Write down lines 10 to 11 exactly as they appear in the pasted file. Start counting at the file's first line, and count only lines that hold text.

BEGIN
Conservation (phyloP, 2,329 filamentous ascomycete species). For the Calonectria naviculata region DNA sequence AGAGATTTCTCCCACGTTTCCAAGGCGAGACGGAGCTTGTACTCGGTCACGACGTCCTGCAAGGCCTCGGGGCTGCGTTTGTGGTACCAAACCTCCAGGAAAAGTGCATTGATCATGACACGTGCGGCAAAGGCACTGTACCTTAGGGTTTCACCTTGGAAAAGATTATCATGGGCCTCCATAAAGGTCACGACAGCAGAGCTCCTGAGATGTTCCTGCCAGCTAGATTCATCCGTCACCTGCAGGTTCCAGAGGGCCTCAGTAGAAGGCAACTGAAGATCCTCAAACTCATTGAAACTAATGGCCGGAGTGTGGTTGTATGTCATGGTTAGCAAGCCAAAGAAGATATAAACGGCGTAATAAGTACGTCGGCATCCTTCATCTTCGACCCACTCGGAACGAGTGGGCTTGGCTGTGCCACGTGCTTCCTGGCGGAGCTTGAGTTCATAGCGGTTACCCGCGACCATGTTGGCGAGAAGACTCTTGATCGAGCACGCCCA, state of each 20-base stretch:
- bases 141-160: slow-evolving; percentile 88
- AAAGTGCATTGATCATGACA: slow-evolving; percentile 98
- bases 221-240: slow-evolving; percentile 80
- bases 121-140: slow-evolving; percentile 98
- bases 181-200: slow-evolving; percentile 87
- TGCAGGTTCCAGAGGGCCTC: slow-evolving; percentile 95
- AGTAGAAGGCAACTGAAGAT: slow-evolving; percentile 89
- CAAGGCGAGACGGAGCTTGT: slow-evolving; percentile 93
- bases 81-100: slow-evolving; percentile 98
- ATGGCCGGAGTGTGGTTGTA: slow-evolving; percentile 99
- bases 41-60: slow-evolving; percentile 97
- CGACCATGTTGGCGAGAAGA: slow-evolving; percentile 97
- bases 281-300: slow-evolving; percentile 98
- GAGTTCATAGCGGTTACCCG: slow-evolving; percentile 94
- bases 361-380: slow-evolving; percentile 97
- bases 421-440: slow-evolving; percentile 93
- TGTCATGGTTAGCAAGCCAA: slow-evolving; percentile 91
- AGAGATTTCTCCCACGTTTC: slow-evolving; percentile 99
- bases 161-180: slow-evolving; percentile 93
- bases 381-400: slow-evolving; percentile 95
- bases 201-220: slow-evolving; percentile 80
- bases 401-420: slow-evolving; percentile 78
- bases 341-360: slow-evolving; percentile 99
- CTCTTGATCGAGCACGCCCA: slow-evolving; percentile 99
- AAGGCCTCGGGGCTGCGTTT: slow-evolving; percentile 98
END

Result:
- bases 81-100: slow-evolving; percentile 98
- ATGGCCGGAGTGTGGTTGTA: slow-evolving; percentile 99